Numerous discrete ritual sites called descansos, or “resting places” are located along edges of highways and streets across the Southwest United States (U.S.). These roadside memorials identify the place where a person or people experienced the final moments of life, and often, subsequent tragic death. During October-November 2013, I visited 57 descansos in southern Arizona and New Mexico to explore the hypothesis that descansos serve multiple integrated personal and social purposes. These roadside shrines connect personal and social aspects of grief and mourning on political landscapes and work as material coping mechanisms for experiencing the sudden traumatic death of a loved one. In the Southwest U.S., a region fraught with historical experiences of trauma, these small easily recognized ritual places are one way of expressing continued ties to the landscape. Descansos allow people to release intense personal emotion socially through the acts of building, visiting, altering, and dismantling (or abandoning) these memorials. As social meaning of roadside memorials is elucidated they are increasingly becoming the focus of discourse surrounding their control and regulation.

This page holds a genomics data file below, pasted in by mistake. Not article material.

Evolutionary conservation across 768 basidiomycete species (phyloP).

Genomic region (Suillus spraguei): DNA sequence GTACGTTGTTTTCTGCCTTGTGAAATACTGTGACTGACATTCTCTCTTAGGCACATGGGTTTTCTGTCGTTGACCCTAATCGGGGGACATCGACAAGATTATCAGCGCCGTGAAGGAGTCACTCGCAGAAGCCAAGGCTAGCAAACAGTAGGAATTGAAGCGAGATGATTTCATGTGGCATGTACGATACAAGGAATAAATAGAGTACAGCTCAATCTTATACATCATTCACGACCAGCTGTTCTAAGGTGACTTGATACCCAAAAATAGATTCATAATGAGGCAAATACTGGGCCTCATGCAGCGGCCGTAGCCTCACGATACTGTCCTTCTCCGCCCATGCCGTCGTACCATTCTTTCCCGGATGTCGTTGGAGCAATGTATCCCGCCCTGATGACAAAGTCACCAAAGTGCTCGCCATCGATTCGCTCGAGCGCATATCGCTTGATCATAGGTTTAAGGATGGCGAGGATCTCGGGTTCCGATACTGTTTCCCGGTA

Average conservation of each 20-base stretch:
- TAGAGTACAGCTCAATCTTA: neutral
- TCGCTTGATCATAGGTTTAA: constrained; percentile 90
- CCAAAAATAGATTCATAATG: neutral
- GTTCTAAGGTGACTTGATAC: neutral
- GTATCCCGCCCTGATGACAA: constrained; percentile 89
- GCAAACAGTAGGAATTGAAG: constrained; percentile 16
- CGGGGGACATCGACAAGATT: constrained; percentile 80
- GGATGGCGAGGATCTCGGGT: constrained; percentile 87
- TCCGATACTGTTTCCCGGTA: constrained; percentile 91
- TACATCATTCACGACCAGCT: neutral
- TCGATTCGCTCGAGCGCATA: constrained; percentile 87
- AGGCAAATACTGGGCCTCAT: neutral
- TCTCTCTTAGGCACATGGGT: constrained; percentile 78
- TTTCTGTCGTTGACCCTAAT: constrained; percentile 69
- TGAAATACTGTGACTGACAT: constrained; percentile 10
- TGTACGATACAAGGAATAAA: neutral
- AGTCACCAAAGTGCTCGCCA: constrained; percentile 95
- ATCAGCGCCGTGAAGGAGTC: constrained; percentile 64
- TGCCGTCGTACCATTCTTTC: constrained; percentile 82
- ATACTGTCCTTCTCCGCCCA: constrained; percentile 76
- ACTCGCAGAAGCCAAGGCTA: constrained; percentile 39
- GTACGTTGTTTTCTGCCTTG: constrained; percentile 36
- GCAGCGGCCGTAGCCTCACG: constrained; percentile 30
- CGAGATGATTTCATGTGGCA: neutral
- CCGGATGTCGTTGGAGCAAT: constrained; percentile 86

How to Cite: Byrd R.M., (2016) “Rest in place: Understanding traumatic death along the roadsides of the Southwestern United States”, Arizona Anthropologist 26.